Prosocial and Aggressive Behavior:
A Longitudinal Study

Volume 86, Issue 2, Monographs of the Society for Research in Child Development

By Dale F. Hay, Amy L. Paine, Oliver Perra, Kaye V. Cook, Salim Hashmi, Charlotte Robinson, Victoria Kairis, and Rhiannon Slade

Included in this issue:


Developmental scientists have only rarely studied the development of prosocial and aggressive behaviors in the same sample. In this monograph, Dale Hay and colleagues traced parallel pathways of both behaviors by using longitudinal data collected in Wales between 2005 and 2015 from 321 volunteer parents and their firstborn children. Families were about evenly divided between middle- and working-class; almost all reported themselves as Welsh, Scottish, English, or Irish. Children’s social behavior was studied at 6 months and at approximately 1, 1.5, 2.5, and 7 years. Measures included direct observation, parents’ and teachers’ responses to questionnaires, experimental tasks, and a clinical interview. At young ages, prosocial and aggressive behaviors were positively associated, later became unrelated, and still later, became negatively correlated. Prosocial behavior occurred more often than aggressive behavior at all ages, but a pattern of angry aggressiveness in infancy predicted aggressive behavioral problems at 2.5 and 7 years. The authors note that testing the replicability and generalizability of the current findings will require conducting additional research in a broader range of family and environmental contexts.

About the Authors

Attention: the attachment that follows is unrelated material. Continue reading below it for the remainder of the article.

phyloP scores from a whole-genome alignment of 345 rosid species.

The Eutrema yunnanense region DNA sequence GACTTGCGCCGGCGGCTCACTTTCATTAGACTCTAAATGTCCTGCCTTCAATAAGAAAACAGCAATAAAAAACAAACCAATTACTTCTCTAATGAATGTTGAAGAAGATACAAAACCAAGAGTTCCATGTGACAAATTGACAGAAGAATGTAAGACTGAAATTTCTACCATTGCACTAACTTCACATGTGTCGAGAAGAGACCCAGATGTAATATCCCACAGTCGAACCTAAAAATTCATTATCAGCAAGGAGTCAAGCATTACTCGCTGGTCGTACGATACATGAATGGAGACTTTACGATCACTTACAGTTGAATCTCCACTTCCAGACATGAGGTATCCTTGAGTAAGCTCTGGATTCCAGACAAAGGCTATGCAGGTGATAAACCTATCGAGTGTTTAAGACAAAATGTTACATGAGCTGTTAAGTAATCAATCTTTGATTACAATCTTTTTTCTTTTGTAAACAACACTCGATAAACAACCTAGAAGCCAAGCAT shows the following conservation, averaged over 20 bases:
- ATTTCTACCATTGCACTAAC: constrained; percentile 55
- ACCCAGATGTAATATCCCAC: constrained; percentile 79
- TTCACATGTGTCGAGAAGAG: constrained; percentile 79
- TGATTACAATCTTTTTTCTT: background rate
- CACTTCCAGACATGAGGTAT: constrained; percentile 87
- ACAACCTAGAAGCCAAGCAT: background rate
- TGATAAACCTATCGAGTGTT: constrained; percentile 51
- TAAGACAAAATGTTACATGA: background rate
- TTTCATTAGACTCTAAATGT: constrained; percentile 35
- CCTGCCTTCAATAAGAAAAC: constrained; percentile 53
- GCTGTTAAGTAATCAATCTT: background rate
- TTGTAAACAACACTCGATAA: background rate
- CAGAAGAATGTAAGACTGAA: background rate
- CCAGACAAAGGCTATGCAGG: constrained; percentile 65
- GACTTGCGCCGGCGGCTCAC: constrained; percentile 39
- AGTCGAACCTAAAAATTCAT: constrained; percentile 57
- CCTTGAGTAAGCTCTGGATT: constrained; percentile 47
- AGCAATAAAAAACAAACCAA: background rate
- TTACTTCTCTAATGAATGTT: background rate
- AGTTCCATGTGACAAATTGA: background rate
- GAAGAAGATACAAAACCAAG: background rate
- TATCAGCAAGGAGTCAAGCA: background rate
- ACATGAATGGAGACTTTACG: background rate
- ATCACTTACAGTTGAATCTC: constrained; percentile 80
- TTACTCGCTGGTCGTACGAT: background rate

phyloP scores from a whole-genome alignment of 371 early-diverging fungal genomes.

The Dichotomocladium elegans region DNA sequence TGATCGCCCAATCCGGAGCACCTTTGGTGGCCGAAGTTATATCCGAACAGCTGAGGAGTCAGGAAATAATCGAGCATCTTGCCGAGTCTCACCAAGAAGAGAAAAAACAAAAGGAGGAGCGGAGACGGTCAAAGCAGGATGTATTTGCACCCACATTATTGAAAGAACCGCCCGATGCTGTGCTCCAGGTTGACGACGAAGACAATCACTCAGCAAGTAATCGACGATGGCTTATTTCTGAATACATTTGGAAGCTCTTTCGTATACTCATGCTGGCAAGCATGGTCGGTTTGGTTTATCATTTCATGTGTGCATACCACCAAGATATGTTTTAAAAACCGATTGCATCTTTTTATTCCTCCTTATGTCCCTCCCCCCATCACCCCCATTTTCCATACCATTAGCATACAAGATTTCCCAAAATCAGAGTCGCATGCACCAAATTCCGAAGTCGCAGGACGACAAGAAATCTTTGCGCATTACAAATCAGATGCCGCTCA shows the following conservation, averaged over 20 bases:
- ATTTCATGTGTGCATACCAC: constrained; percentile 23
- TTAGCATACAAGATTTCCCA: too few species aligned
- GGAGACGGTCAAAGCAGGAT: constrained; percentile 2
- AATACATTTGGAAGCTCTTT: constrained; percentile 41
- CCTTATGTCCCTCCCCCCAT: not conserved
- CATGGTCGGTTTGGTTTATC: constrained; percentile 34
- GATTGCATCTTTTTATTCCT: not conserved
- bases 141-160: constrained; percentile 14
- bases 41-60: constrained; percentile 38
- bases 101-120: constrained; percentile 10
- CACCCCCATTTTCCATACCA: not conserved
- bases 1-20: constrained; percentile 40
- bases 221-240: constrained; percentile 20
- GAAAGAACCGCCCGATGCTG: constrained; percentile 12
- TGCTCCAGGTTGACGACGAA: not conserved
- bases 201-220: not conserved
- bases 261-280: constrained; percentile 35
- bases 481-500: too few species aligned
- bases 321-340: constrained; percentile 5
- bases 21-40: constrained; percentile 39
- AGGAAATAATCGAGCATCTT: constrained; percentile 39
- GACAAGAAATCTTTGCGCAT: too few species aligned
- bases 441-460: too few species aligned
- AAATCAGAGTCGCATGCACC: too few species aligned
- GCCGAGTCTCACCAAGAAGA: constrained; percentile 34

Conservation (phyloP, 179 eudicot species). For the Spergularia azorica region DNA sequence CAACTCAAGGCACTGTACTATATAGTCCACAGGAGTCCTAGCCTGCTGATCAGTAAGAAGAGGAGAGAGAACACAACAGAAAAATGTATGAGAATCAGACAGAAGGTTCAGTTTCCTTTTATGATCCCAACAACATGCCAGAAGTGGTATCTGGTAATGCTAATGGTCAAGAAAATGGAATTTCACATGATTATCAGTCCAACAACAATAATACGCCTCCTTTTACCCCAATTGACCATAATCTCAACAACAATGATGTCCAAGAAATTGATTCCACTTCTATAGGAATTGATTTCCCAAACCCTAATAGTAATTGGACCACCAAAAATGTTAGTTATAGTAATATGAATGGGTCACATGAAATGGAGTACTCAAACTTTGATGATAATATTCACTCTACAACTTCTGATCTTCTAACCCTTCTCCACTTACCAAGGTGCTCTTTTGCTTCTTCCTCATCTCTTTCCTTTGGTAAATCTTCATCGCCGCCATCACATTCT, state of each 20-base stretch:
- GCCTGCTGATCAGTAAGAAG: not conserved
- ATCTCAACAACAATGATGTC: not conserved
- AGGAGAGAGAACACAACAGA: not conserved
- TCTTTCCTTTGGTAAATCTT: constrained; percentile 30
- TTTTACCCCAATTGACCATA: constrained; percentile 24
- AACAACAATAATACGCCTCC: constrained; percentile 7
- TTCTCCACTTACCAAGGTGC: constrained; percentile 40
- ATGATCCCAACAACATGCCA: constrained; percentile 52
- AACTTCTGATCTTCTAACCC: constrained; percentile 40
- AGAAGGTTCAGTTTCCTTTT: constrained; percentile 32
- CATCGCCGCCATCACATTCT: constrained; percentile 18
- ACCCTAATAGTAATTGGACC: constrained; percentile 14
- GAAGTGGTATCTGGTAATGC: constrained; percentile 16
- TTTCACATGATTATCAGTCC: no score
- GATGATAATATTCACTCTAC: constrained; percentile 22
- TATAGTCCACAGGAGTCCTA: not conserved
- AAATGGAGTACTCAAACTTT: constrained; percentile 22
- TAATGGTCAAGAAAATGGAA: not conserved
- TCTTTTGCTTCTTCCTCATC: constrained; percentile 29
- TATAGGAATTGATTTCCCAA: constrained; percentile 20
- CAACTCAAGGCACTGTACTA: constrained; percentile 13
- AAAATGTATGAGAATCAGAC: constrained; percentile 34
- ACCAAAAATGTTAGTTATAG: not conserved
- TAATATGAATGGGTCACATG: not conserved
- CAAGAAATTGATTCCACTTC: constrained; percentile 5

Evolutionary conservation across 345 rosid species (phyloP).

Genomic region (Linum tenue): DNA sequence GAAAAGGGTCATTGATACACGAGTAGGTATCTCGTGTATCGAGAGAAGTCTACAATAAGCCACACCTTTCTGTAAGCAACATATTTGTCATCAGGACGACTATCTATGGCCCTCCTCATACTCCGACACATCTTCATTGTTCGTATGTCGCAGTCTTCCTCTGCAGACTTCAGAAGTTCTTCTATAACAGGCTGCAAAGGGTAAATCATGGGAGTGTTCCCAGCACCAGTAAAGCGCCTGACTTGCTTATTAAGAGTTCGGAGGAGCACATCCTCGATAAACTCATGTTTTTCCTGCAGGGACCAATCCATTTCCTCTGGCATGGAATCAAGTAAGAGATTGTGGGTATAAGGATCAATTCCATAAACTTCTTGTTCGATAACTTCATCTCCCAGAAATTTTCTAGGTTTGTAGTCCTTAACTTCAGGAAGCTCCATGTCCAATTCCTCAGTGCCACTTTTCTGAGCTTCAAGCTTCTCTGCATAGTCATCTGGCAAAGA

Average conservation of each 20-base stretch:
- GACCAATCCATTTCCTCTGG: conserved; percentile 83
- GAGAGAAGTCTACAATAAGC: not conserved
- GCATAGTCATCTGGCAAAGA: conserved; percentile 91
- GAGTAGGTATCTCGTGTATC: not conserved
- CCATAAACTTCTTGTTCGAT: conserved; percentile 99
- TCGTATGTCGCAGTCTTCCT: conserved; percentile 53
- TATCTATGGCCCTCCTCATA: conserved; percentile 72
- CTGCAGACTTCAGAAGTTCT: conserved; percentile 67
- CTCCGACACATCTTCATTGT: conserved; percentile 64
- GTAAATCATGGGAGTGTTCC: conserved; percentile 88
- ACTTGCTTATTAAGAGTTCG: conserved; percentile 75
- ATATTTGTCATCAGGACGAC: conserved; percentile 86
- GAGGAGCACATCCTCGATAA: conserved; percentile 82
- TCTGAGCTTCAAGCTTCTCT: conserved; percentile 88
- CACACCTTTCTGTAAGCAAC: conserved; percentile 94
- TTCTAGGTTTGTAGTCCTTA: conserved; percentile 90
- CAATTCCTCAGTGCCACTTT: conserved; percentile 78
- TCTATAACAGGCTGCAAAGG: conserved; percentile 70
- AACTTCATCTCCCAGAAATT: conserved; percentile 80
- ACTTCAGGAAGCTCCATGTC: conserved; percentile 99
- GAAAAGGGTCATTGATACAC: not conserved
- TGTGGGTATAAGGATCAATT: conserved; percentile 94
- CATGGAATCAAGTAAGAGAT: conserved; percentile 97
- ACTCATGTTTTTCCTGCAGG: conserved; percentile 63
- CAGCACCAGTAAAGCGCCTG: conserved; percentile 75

Overview: Prosocial and Aggressive Behavior: A Longitudinal Study
How do children’s prosocial behavior and aggressive behavior change across early childhood? SRCD Monograph author Dale Hay provides an overview of her collaborative, longitudinal project on the development of these behaviors from infancy to 7 years.

Origins of Research on Prosocial and Aggressive Behavior
How did Hay et al. become intrigued by the complexity of infant social interaction?

Examining Prosocial and Aggressive Behavior Together
Children show prosocial and aggressive behavior early in development but little is known about how these social engagement behaviors relate to one another over time.

Educational and Clinical Applications
How can research from the Hay et al. monograph be applied to help children who struggle with anger and self-control?

Community Impact from Findings
How can developmentalists use basic research to provide support and education to families with young children?

Teaching and Research Resources